From the craptacular original design of the Wickenden Street intersection related to the 195 Relocation, to the ridiculous placement of signs on the sidewalk on the Friendship Street bridge, to the utter disregard for any mode other than automobiles in the planning of the new Union Avenue Bridge, and more, RIDOT has proven that they have a long way to go in understanding how to build infrastructure in an urban environment and serve a multi-modal population.
Governor-elect Chafee has decided to keep Director Lewis on at RIDOT, a decision we agree with. Let’s hope that the Director can make the agency’s actions match his own and the Governor’s visions for how our transportation system should look. We’re hoping next year we might be able to What Cheer RIDOT.
The Arcade/35 Weybosset
Though these are separate properties, they are linked in the public consciousness and the destiny of each may best be served by thinking of them together. The What Jeer here is pretty obvious, the Arcade still sits empty and the facade at 35 Weybosset Street remains neglected.
The neglect of the 35 Weybosset facade is the clearest example available of a developer attempting a demolition by neglect, and he is beginning to get a lot of support for that option, though we clearly think there is a better way.
As for the Arcade, we might have to agree with one of our commenters that the best course of action is eminent domain.
Grove Street School
Seeing as the Grove Street School’s current owner, Michael Tarro won election to the General Assembly, the school’s future seems more tenuous than ever.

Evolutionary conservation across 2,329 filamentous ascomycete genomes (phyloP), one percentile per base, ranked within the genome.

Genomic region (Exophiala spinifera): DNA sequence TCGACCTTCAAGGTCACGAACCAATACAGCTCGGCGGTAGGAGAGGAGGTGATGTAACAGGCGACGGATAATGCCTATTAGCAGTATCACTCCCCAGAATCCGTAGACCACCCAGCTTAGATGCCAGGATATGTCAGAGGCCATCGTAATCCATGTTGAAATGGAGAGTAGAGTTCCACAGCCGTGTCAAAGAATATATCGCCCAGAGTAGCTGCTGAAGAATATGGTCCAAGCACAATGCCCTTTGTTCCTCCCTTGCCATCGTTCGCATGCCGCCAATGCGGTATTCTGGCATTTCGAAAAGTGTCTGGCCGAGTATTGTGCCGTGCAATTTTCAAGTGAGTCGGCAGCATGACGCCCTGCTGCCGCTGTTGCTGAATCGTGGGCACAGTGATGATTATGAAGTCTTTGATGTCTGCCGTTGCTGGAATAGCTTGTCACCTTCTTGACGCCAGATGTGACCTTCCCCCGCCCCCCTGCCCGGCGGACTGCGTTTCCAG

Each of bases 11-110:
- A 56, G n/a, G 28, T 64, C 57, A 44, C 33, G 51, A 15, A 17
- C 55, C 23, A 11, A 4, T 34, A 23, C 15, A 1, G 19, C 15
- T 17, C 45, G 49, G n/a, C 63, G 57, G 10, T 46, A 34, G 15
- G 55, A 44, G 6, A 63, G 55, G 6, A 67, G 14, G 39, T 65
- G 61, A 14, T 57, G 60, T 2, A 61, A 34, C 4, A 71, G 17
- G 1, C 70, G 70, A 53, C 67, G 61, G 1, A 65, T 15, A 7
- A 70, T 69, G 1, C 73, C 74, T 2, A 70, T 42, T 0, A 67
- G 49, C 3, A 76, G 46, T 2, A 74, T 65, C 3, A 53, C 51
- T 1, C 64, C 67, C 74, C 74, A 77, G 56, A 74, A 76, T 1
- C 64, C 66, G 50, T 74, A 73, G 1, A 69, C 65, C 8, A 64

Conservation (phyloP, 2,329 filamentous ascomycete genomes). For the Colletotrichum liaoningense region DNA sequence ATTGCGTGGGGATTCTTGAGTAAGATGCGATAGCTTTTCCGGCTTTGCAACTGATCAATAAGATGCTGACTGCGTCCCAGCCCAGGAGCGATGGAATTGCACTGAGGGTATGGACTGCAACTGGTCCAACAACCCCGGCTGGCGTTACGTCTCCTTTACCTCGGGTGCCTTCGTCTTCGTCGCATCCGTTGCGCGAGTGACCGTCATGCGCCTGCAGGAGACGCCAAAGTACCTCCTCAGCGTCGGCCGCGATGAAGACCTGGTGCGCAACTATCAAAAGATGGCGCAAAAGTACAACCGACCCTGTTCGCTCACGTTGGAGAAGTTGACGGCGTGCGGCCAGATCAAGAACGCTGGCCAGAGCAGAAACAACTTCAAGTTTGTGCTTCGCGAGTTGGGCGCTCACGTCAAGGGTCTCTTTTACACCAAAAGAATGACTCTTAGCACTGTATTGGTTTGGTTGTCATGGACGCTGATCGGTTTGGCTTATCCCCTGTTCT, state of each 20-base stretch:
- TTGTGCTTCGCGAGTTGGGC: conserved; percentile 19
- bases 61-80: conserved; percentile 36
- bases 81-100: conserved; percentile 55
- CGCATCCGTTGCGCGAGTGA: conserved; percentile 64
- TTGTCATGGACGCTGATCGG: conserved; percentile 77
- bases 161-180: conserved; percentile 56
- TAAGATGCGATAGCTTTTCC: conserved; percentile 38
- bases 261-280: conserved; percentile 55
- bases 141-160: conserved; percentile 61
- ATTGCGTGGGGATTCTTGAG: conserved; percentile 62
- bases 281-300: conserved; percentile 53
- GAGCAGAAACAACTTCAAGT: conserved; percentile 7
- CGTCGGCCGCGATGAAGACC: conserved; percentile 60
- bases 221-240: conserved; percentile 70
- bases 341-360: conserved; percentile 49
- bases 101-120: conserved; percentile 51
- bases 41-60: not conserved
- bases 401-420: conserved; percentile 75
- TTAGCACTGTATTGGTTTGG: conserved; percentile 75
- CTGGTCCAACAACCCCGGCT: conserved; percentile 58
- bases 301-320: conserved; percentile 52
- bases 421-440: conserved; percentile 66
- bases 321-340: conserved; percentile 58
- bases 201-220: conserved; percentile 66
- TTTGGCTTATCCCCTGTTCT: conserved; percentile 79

The good news is, the new City Councilor for Ward 13, Bryan Principe is an ardent supporter of the building. Let’s hope Bryan and the new Mayor can work on an arrangement with Mr. Tarro on the building’s future.
While in the end, CVS agreed to some minor concessions on their initial proposal for a CVS in Edgewood, they’re still basically dropping a box from the sky into the middle of a parking lot. We still don’t know why CVS hates Rhode Island.
Union Wadding Mill Fire
Did they ever catch the bastard who did this? There’s a $10,000 reward you know.
As if enduring 14 months of construction at the intersection with Dean Street wasn’t bad enough, at the other end of the Avenue we had a girl who works at a Salon and a City Councilor run down by errant drivers within weeks of each other. We all know which one got the most attention from the media, including us.
After years of people getting hit on Atwells, to the point where those of us who live up there see it as part of life, the hit and run of Councilman Hassett did serve to jolt us all out of our malaise on the topic. After years of inaction we now have some repainted crosswalks, more signs, and a speed bump at the western end of the Avenue (where most of the pedestrians have been struck). Much more needs to be done to improve the safety situation not just on Atwells, but on roads throughout the city.
Let us not fall back into our malaise where we accept people being struck by cars as an inevitable part of city life, it is not. Let us make sure that we follow through on the outrage that followed the Councilman’s injuries and act to do all we can to ensure that it does not happen again.
We could probably go on, but let’s wrap up the What Cheering and What Jeering there. Feel free to add you own in the comments.
Thank you to everyone who reads and contributes to Greater City Providence. It was a great year discussing the city we all love.
Happy New Year!